Does timing actually matter when it comes to brushing our teeth? Yes, it turns out the order in which we perform our morning rituals can impact the health of our teeth over the long haul. Other than getting rid of “morning breath”, another reason to brush before breakfast is that many of the foods consumed during breakfast, such as oranges and grapefruits, are acidic and can weaken the tooth enamel. Brushing too soon after eating them can damage the enamel in its weakened state. Even though enamel is strong, brushing acid-softened enamel will wear it down over time.
The Mayo Clinic recommends that you should wait at least 30 minutes before brushing if you’ve consumed anything acidic to avoid damaging the enamel in its weakened state. However, if you are pressed for time and don’t have 30 minutes to wait before brushing, drink a glass of water and/or rinse with water to wash away the acids. Also, consider foods that are less acidic and foods that are higher in calcium, which are better for, and gentler on, your teeth. This includes yogurts, cheeses, spinach and chia seeds, which are items that also happen to be braces-friendly. Other tips about brushing:
- always use a soft or extra soft-bristled toothbrush (important to avoiding tooth abrasion and gum recession)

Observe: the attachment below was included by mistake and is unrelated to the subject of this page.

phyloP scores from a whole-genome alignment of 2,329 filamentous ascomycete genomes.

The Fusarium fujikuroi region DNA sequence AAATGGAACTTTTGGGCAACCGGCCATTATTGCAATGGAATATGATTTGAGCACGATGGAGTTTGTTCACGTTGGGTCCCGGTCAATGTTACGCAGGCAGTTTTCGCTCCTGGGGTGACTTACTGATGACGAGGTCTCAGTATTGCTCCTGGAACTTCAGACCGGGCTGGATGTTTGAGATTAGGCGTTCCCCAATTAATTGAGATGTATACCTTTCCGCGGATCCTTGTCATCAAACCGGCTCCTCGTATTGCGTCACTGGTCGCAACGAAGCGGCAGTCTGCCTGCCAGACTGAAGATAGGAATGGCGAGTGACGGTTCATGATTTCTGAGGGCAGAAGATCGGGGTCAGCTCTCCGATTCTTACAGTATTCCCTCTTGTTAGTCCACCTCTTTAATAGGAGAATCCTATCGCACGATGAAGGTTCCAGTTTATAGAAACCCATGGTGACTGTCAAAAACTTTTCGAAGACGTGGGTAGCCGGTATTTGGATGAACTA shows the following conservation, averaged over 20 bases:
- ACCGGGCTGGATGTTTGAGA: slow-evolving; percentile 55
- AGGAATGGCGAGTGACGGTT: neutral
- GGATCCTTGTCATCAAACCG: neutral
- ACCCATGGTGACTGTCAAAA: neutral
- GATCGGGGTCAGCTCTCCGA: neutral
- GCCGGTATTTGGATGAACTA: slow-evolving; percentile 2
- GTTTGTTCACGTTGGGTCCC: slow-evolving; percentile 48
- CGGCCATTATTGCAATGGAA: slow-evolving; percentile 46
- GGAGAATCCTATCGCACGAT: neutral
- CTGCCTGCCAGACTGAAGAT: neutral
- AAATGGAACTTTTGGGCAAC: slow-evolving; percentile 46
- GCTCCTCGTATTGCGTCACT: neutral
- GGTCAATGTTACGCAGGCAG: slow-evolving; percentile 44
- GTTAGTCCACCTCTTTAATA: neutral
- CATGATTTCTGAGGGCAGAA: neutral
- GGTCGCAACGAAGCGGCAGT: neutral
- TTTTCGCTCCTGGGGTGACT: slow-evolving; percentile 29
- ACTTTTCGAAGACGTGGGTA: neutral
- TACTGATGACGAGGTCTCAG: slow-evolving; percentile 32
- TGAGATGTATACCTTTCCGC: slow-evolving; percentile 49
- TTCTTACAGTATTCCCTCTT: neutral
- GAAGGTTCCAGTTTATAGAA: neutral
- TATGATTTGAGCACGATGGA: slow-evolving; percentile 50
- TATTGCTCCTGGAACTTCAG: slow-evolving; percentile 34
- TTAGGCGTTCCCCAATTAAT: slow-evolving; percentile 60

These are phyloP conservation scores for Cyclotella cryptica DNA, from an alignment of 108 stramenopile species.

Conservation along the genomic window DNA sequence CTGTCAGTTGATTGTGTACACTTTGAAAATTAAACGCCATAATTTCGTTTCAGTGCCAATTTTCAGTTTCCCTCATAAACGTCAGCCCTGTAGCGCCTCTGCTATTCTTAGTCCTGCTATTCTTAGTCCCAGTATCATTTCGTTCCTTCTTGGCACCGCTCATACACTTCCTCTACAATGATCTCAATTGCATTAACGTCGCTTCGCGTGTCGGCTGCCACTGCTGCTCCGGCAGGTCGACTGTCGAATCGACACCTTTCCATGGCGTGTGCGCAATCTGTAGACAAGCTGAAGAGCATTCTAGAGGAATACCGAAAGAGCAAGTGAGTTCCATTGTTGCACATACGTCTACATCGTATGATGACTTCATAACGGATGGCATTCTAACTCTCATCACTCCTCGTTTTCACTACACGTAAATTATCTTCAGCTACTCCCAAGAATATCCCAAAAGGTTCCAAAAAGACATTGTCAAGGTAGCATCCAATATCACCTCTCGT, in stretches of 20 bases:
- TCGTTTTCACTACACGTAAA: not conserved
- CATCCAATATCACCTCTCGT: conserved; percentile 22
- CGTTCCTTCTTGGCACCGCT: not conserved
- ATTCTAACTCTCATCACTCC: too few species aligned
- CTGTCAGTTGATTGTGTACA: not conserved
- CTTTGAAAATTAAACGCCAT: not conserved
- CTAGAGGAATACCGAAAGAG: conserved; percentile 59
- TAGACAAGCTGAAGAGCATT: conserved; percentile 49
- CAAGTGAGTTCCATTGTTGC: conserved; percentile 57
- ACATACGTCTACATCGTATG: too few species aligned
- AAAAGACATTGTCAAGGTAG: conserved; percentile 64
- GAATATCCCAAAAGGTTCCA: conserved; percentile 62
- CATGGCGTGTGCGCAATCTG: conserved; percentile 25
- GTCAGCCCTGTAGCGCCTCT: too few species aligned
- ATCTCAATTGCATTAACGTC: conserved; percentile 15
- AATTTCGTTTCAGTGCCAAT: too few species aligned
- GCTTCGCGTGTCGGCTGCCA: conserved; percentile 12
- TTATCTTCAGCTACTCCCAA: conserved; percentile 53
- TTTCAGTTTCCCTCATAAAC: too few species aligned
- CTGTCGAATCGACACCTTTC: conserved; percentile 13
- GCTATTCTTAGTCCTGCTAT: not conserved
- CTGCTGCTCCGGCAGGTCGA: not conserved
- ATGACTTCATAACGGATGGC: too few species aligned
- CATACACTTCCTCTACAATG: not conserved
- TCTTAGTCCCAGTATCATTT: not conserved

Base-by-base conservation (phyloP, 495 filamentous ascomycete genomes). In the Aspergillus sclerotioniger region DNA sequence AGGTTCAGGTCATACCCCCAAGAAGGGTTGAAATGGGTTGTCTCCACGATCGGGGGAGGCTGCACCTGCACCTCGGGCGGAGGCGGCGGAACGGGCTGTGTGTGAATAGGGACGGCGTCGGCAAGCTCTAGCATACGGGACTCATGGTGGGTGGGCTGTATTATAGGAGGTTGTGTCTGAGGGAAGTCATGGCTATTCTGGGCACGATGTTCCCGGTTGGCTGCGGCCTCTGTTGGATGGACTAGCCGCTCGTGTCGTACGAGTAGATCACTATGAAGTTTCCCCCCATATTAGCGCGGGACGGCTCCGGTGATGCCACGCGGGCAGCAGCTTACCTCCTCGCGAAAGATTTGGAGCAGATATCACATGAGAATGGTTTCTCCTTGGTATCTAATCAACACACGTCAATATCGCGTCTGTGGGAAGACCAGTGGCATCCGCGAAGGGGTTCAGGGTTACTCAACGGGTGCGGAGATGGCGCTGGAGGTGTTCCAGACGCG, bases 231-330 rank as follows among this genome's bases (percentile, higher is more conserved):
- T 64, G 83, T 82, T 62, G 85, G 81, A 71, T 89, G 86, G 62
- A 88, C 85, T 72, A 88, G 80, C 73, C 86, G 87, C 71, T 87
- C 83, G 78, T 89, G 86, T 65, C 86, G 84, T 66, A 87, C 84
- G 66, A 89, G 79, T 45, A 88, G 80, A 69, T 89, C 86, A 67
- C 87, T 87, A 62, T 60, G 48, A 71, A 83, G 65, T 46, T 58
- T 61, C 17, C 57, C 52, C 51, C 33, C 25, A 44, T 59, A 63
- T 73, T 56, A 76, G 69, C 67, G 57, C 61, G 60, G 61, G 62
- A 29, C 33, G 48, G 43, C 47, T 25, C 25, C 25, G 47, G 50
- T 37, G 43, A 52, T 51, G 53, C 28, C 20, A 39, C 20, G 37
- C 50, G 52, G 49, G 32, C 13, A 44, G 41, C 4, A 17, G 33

- brush with gentle pressure to use the tips of the bristles (important to avoiding tooth abrasion and gum recession)
- brush twice a day (morning and evening), about 2 minutes (important to thoroughly removing plaque and debris from teeth)
- replace your toothbrush about every 3 months
- don’t forget to floss (another topic-stay tuned)!
At the OrthoBee Orthodontics, we are committed to your healthy smile and we love sharing tips for good oral habits. Please share any tips you may have on keeping those pearly whites healthy.
Dr. Bui graduated with honors from the University of California, Irvine, where she received her bachelor’s degree in biology. After traveling to Spain on a Fulbright Scholarship, she continued her academic journey at the renowned Harvard School of Dental Medicine in Boston, where she graduated with top honors with a doctorate in dental medicine. She went on to complete her postgraduate residency at the University of North Carolina at Chapel Hill, and became board certified in orthodontics.